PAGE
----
Page 55 - British Inquiry into Loss of RMS Titanic Day 27 - 31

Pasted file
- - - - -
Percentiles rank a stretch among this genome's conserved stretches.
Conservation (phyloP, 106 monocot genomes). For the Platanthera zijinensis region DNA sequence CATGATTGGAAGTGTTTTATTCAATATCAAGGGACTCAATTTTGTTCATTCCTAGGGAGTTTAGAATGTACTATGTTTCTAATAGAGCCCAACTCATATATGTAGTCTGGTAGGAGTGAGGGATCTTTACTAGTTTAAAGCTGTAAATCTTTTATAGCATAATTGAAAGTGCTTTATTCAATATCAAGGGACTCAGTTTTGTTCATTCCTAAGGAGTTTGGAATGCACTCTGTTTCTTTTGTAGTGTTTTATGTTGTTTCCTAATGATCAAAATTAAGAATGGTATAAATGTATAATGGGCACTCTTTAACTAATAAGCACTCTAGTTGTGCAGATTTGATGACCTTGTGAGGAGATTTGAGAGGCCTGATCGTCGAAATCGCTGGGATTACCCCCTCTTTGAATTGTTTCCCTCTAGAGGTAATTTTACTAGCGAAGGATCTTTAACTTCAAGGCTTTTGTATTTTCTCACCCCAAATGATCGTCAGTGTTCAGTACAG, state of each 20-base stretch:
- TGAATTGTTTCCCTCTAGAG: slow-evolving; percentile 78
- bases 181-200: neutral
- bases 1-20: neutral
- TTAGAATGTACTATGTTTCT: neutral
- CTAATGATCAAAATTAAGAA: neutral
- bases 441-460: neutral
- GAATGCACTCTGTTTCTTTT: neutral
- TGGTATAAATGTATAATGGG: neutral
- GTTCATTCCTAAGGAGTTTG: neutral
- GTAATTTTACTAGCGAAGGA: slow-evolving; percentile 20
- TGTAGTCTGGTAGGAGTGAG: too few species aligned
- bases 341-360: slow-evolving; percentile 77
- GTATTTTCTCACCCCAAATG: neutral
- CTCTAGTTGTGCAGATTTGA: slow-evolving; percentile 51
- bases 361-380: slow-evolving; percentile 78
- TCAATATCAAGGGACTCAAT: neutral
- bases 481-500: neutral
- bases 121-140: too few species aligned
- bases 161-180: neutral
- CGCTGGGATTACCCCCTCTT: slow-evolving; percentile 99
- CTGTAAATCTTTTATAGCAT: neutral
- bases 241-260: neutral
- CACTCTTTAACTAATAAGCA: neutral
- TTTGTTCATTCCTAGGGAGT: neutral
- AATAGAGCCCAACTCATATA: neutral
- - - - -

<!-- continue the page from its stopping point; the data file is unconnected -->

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The Commissioner: Very well. Mr. Clement Edwards: Your Lordship recognises better than anyone that in this Enquiry there is a huge mass of evidence, and if the case were an ordinary one where there is a responsibility placed upon individual Counsel to draw your Lordship’s attention to the effect of the evidence, it would involve, if I may say so in my own case, taking up quite a considerable time, but inasmuch as the learned Attorney-General must, in the discharge of his duty to all concerned, point quite in detail to the effect of the evidence on the respective points, I suggest that there will be no need for me, except, perhaps, in the case of the Board of Trade, to go at all into detail with regard to the evidence, but to point out broadly to your Lordship what I deem to be the effect of the evidence on the respective points. It is a difference between two hours and two days, and I thought your Lordship would much prefer the two hours. The Commissioner: I am always delighted to hear you, and, though it may seem inconsistent, I prefer the two hours. The Attorney-General: I hope the same observations will apply to me. It must not be assumed that I am going to take up days by referring in detail to the evidence, except where it is necessary. The Commissioner: Who am I to hear first, you, Mr. Scanlan? Mr. Scanlan: I understand so, my Lord. The Attorney-General: There is one matter Sir Ellis calls attention to which, perhaps, for formality’s sake we had better put right. Under the Rules to which I called attention in opening the case, when the examination of witnesses has been concluded, the Board of Trade shall state in open Court the question in reference to the casualty and the conduct of officers or other persons connected therewith upon which the opinion of the Court is desired. What I want to call attention to is this: That if there is any other question which any of my learned friends would desire submitted which is not included in the questions which I have submitted, as amended, at the end of the evidence, I shall be very glad to consider any such question and determine whether or not I would ask your Lordship to consider it. So far as I gathered during the course of the case, and from the questions, of which my learned friends have had copies, they do cover all the ground upon which we are engaged, and I am not asked to put any other questions to your Lordship than those already before you. I understand that is so. Mr. Scanlan: My Lord, at the outset, as this is the first opportunity that I have of addressing you, I desire, on behalf of my clients and myself, to express our sympathy with the relatives of those who were lost in this dreadful catastrophe, the circumstances of which have been brought so vividly back to us by the admirable evidence of Captain Rostron today. I should like also to say that we feel that the greatest scope and indulgence has been given to us in putting the views of our Union before your Lordship, and so far as the conduct of the case by the learned Attorney-General is concerned, I may be permitted to express my indebtedness to him for calling a certain number of witnesses whose names and the nature of whose evidence I had an opportunity of submitting to him. My Lord, there are portions of this case with which I feel it is quite unnecessary for me to deal. In the whole twenty-six Questions, as they are set down by the learned Attorney-General, there may be found three leading divisions. There are three considerations of safety which apply to every ship that goes to sea. The first is the seaworthiness of the ship; the second is the skill in seamanship and in navigation; and the third is the provision for the saving of life, which may be taken as the last resort. As to the construction of the “Titanic,” saving, of course, what I shall have to say to your Lordship as to her boat equipment and appliances for life-saving, I do not think it is necessary for me to deal with this aspect of the case, because I feel I am justified, subject to what has been brought out in the evidence and what may be submitted to your Lordship, to proceed on the assumption that this ship was in a perfectly seaworthy condition, and
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